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Sublimating the Binge Eating, Self-Restricting Roller Coaster

By Pavel G. Somov, Ph.D. • 5 min read

[adapted from Mindful Emotional Eating (Somov, 2014)]


Differentiating a binge from emotional eating or emotional overeating is both hard and simple. Hard if you go a quantitative route, if you count calories. Easy if you go a qualitative route, if you factor in the emotional mandate of these two types of eating. I’ll take the easy path here. The subjective goal of emotional eating is to feel better. The subjective goal of binge eating is not to feel at all (i.e. to numb out, to disassociate somewhat or entirely). What this means is that binge-eating cannot be made mindful. Binge eating is a desire for mindlessness.

Another aspect of binge-eating that might or might not be generally true, but usually is, is that binge eaters are at least partial restrictors. What this means is that they try to compensate for overeating by undereating. In this they begin to approximate the dynamics of bulimia, minus such explicit compensatory behaviors such as purging, over-exercising, or using laxatives. This compensatory tendency of binge-eaters will come in handy when we try to sublimate this eating roller-coaster. You’ll just have to read on to get a better sense of what I mean by “handy.”

Three Approaches to Managing Binge-Eating

As I clinically see it, there are three approaches to managing binge-eating. One is common but impotent – that is an advice of abstinence.

The second one is much less common – it’s an approach …

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Opposable Thumbs, Unopposed Focus

By Pavel G. Somov, Ph.D. • Less than a min read

Got 6 minutes to kill?  Watch this ordinary miracle. (If this video is legit and not edited) it is the most amazing thing I’ve seen in a long while – not in terms of the visual effects, of course, but in terms of the implications of the highly nuanced consciousness that is running this show and the flawless real-time psycho-somatic coordination that obeys it.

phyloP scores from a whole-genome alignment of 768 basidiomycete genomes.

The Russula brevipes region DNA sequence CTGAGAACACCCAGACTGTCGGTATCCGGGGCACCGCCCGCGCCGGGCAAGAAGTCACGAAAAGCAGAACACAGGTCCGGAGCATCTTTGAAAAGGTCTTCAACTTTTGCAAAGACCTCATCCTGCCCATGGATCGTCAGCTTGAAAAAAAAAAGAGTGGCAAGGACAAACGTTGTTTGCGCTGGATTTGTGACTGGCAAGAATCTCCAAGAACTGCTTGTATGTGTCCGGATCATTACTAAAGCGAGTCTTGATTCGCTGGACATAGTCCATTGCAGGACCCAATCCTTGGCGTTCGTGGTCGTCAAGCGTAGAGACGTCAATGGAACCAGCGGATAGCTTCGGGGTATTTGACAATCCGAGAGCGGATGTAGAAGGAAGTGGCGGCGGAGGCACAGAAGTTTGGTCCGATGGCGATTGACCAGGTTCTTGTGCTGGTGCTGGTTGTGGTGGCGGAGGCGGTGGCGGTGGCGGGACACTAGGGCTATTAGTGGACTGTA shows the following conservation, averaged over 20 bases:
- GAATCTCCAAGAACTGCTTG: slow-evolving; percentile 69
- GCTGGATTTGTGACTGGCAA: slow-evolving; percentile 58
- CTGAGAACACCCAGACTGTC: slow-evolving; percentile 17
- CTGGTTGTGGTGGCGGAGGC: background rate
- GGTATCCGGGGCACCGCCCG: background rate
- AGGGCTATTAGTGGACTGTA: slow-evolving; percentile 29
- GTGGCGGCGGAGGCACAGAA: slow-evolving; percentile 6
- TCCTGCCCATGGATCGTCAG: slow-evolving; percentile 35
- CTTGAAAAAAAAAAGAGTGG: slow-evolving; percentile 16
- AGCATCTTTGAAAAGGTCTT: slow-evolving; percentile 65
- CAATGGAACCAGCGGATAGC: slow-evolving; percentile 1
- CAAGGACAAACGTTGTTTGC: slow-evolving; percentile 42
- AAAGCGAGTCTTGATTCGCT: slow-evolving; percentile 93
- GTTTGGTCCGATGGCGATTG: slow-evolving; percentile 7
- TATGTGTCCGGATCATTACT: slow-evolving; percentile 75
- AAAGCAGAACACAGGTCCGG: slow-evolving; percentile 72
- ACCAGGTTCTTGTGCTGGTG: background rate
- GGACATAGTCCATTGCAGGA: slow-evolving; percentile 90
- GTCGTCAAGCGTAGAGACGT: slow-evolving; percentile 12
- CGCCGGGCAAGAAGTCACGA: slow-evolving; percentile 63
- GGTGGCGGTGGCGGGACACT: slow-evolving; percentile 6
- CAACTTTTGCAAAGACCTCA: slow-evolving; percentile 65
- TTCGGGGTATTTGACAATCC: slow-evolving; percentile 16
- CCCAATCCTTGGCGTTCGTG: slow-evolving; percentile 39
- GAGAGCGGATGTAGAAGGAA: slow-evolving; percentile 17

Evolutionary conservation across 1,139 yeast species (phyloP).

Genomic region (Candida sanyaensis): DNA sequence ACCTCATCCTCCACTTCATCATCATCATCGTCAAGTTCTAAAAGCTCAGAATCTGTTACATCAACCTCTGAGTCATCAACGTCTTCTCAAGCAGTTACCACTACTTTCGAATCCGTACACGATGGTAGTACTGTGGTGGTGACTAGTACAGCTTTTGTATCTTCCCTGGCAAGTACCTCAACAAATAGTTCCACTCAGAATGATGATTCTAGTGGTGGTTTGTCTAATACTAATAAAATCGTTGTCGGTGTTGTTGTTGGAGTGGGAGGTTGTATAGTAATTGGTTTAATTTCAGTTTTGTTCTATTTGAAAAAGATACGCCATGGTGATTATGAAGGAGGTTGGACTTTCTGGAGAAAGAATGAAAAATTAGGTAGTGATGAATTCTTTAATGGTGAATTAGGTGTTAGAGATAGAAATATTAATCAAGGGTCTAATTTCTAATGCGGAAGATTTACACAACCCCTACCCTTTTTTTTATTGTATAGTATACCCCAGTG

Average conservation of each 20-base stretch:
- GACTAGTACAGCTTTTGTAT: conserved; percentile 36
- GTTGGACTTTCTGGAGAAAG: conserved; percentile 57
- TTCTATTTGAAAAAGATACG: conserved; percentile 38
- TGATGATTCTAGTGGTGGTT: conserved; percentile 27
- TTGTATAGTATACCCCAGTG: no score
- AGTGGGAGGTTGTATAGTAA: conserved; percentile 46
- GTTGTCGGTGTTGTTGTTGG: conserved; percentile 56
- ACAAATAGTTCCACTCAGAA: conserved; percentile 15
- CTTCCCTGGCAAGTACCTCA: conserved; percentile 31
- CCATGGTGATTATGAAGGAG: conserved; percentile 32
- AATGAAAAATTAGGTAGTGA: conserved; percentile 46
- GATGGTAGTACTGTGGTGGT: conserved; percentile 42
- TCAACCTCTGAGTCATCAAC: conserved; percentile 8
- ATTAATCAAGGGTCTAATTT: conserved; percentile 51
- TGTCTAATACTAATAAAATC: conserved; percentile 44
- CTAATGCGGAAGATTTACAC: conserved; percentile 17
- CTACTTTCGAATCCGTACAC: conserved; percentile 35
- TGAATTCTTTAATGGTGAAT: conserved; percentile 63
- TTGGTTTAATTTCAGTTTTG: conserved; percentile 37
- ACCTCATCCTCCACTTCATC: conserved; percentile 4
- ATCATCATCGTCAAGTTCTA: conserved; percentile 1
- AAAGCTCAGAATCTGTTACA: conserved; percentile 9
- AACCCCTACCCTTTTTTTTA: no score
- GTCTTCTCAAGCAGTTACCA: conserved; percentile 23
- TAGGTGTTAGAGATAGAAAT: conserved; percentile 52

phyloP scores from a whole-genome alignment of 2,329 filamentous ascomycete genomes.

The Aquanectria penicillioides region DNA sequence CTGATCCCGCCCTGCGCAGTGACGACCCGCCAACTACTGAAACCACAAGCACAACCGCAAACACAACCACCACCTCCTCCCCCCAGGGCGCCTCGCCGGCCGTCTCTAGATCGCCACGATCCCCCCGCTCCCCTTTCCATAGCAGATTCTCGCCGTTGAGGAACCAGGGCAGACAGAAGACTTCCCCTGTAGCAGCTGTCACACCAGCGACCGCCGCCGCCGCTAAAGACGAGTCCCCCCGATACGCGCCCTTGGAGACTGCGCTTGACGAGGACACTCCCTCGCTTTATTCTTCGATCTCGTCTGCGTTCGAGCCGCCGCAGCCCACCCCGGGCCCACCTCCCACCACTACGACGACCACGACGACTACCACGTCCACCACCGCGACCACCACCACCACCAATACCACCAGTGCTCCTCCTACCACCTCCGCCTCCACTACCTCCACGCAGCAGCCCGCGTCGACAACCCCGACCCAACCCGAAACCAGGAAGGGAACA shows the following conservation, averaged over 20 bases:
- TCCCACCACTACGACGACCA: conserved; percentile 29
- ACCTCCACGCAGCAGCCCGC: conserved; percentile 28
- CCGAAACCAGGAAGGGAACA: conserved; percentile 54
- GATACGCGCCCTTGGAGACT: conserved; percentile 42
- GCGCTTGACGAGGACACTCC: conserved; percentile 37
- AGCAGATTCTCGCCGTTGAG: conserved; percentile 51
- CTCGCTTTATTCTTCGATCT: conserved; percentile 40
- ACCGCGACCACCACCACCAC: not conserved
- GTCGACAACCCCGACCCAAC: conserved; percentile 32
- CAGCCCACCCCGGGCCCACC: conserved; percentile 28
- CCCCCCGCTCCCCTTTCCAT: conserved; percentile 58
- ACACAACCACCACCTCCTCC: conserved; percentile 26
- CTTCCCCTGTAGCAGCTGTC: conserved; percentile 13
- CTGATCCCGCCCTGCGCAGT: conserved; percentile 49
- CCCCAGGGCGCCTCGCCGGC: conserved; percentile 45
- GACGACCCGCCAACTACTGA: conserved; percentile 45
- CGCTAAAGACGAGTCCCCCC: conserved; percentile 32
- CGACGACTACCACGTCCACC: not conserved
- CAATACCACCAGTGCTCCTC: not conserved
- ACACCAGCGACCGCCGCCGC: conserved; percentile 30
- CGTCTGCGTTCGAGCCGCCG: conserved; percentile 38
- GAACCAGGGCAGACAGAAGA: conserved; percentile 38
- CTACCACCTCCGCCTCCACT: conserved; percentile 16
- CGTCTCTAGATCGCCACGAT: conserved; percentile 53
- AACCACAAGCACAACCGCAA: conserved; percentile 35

The modern-day apes that we are… we are amazing…

Opposable Thumbs + Pattern-breaking Minds = Ordinary Magic.

What else is there to worship but the ordinary magic of what already so naturally is?! (Not a dig at religion, just a statement of awe…)

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“Life Without Growth Ought to Be Possible”

By Pavel G. Somov, Ph.D. • 1 min read

A few weeks ago, as I was making room for a Christmas ornament on a book shelf, I spotted a book that I haven’t visited in a while – a book by Christopher Milne, “The Path Through the Trees.”  The last time I took a walk through Milne’s word-trees, so to say, was when I was working on my book Present Perfect.  Back then (as I typically do when I read) I had dog-eared some pages to mark a few favorite hangouts of my mind.  So, as I took the book off the shelf, this forest of words, I knew exactly where I wanted to go… To this place:

“Everything in the man’s world must grow.  Yet nowhere outside his world does this happen.  All living creatures, plants and animals alike, reach eventually the particular size that suits them best and there they stop.  Of course it is our burning ambition for better and still better, our insatiable appetite for more and yet more that has taken us to the top of the ladder.  But now and again it does no harm to look down at the others and see how they manage their affairs.  We may be different from them. But are we so very different?  So it seemed to me then and still seems to me now that life without growth ought to be possible.”

Yes, life without growth ought to be possible.  Maybe you, reader, are already well enough – even if you are not as well as you would ideally like …

Select books by Pavel G. Somov, Ph.D.:
Mindful Emotional Eating Reinventing the Meal
Present Perfect
Eating the Moment